Sticks and Strings

Ten days ago I had a dilemma: I needed tomato cages for my quickly-growing, quickly-slumping tomato plants.

But then I had another dilemma: Manufactured tomato cages are a joke because they simply aren’t wide enough to accommodate the plants.

And so I was left with a final dilemma: I would need to build my own cages…but how?

In my mind, fashioning a homemade wire cage sounded easy-cheesy.  My mom used to do it all the time with whatever fencing materials we had lying around.  Unfortunately, I am not the wonder woman that my mom is, and it only took me two minutes to realize that fashioning a homemade tomato cage is a [insert word of choice].

After wrestling for half an hour with a roll of wire fencing I purchased from the local hardware store, I gave up.  My tomatoes would just have to sleep on the ground and then wither and die.

I allowed myself to sit and pout for the rest of the morning before I came up with another idea that I had read once in a gardening magazine: I would scrap the cages and simply stake my tomatoes. 

Dave and I had oodles of strong, smooth (and FREE) crepe myrtle branches that I pruned last spring which I cut into roughly 6′ poles:

We also had oodles of nasty, old (and FREE) t-shirts which I cut into strips:

So with my sticks and strings, I got to work and after a couple of hours I had this:

I slid the branch poles as far as they could go (about 1 foot) into the soil, being careful not to rip through the plants’ root systems.  Luckily, I have sandy soil which made the job much easier.  I couldn’t imagine plunging a pole into clay soil!

Once the stakes were in, I secured the plants to the stakes using the strips of old t-shirt:

I tried to make my ties around every “Y” along the stem since these parts are the thickest but also require the most support.

So far, everything has held up wonderfully despite the windiest of days.  Phew!

I’m glad the cage idea didn’t work out because materials would have added up fast.  I’ve since learned that the staking method produces less fruit than the caging method, however, the staking method didn’t cost me a dime, and it helped me reduce clutter in the rag bag and in the woodpile!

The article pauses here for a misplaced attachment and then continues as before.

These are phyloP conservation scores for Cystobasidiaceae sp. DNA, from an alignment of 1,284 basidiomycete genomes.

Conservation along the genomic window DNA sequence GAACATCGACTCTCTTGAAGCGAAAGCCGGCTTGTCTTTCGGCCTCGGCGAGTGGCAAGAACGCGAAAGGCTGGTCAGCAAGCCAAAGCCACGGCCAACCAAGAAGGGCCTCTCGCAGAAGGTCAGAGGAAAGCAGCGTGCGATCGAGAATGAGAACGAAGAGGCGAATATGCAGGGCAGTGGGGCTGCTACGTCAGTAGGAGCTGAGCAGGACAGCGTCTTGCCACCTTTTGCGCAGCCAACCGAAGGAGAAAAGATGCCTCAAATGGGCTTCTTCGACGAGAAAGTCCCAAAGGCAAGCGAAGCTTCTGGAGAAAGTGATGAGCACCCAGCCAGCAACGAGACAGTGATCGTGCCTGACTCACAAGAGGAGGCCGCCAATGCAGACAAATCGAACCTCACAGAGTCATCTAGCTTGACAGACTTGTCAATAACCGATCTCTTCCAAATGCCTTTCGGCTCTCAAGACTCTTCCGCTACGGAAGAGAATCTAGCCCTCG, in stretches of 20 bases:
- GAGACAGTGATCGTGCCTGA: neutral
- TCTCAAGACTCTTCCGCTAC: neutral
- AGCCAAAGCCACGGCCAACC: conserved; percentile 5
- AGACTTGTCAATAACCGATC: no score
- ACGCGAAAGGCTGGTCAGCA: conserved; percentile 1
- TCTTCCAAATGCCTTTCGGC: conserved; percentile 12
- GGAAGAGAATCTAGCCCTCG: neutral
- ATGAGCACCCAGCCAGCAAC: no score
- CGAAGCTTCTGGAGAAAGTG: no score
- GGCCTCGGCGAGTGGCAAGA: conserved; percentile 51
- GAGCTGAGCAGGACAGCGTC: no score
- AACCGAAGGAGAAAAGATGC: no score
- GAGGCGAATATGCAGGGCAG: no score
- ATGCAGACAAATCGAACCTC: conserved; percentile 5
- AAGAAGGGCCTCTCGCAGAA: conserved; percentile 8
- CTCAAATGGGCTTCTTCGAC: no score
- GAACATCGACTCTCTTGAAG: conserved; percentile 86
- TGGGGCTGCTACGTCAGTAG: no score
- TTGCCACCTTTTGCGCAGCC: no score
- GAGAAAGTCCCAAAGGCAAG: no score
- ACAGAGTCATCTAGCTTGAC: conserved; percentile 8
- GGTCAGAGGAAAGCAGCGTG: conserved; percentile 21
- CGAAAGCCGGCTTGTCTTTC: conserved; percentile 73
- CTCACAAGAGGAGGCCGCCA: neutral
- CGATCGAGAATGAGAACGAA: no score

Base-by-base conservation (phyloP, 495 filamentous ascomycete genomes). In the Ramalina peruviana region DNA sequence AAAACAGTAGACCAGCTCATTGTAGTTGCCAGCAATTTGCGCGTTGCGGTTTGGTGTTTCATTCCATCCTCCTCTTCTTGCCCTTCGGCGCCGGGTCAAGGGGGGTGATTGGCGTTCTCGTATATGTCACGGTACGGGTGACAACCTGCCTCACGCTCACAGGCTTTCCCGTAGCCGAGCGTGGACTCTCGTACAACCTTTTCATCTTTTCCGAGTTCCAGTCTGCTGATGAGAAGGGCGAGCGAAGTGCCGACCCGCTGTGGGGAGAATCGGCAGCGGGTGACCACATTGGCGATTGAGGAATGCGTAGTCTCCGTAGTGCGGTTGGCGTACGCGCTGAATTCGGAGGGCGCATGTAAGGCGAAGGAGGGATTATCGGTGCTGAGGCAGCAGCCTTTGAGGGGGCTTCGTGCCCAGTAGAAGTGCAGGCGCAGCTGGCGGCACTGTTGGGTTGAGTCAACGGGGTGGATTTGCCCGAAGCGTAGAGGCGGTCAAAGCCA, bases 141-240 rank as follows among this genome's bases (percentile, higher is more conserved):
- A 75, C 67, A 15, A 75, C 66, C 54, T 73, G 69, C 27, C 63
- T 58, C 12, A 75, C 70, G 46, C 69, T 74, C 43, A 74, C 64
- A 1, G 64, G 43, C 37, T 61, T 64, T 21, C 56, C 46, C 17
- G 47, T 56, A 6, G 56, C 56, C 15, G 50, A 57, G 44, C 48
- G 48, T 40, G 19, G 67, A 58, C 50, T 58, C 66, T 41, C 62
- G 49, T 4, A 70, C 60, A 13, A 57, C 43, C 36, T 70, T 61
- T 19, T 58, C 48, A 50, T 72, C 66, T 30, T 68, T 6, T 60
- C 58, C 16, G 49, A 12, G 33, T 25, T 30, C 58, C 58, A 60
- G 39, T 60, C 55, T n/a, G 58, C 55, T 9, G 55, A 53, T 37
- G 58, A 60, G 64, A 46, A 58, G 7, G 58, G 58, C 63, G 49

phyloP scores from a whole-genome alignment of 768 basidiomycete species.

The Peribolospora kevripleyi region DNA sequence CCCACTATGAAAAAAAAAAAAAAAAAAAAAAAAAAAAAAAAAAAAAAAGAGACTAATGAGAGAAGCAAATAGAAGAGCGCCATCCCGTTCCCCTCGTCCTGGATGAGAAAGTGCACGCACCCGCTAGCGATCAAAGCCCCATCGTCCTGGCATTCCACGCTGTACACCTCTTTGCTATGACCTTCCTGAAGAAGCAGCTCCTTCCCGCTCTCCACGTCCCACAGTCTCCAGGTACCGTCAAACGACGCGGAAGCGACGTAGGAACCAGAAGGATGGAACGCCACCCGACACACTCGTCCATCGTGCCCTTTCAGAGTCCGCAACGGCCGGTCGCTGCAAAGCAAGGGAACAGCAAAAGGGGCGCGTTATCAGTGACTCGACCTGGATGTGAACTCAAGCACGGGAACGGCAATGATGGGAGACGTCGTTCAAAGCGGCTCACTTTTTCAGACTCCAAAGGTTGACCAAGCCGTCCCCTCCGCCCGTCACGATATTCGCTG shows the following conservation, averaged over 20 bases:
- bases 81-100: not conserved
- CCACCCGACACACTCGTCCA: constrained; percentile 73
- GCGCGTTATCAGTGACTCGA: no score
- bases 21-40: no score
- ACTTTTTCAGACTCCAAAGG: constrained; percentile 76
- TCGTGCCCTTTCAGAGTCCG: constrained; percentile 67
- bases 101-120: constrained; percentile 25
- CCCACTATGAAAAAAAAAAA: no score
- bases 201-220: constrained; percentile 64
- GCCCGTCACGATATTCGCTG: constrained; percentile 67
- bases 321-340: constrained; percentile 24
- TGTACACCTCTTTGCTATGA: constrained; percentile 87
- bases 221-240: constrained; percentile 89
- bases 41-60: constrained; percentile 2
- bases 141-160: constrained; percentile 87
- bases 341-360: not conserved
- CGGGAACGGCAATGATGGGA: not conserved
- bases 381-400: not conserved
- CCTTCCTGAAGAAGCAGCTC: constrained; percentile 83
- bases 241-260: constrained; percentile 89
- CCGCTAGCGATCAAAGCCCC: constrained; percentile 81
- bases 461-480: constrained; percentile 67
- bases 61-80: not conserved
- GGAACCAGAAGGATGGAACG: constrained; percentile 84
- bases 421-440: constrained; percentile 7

Want more genius ideas on how to make the most of your home?  Visit Pancakes and French Fries every Thursday for the William Morris Project, a drive to make everything in our home beautiful and, more importantly, purposeful.


Another great idea for an old but perhaps beloved t-shirt?


12 thoughts on “Sticks and Strings

  1. You are such a smart and resourceful girl, Leilani. Panty hose are good as well! I found some trellis’s on sale at Lowes that may be useful when things get taller. Now if I could just figure out which bugs it is that are biting holes and eating my leaves. Let me know if you have need for gardening items. I have lots of unused smaller containers that could be useful for someone.

    • I hear you about the holes in the leaves. I am already down two cantaloupe plants!! I’ve started spraying the leaves with diluted soapy water and cayenne pepper.

  2. What a smart use of something that you’ve already got! Love it. And those tomatoes are already huge! Mine are just teeny-tiny seedlings without fruit on them yet…perhaps June will be sunny in Vancouver.

    • Thanks! But it’s a give and take here, Jenn. Yes, my tomatoes are getting big early…but it was also 100 degrees in April.:(

      • It was 46.4 F yesterday (8C). I almost turned on the heat. 100 degrees sounds like some sort of paradise right now…although, I’d probably die from heat exhaustion.

      • After the summer we had last year (80+ straight days of 100 degree heat and no rain), we are all a bit nervous down here that it got so hot so early. Eek!

  3. Great way to use what you have – a both clever and resourceful solution. And I too am jealous of your tomatoes. Ours are still teeny little seedlings in the pot, despite having been planted 5 weeks ago.

    • Where do you live, Ms Amy? I am actually surprised at all the tomatoes! I planted them Easter weekend, though, and down here, the Farmer’s Almanac says to do your planting on good Friday.

  4. Way to use what you have! My mother-in-law always has beautiful tomatoes, and I’m pretty sure she stakes them and ties them with fabric scraps, too.

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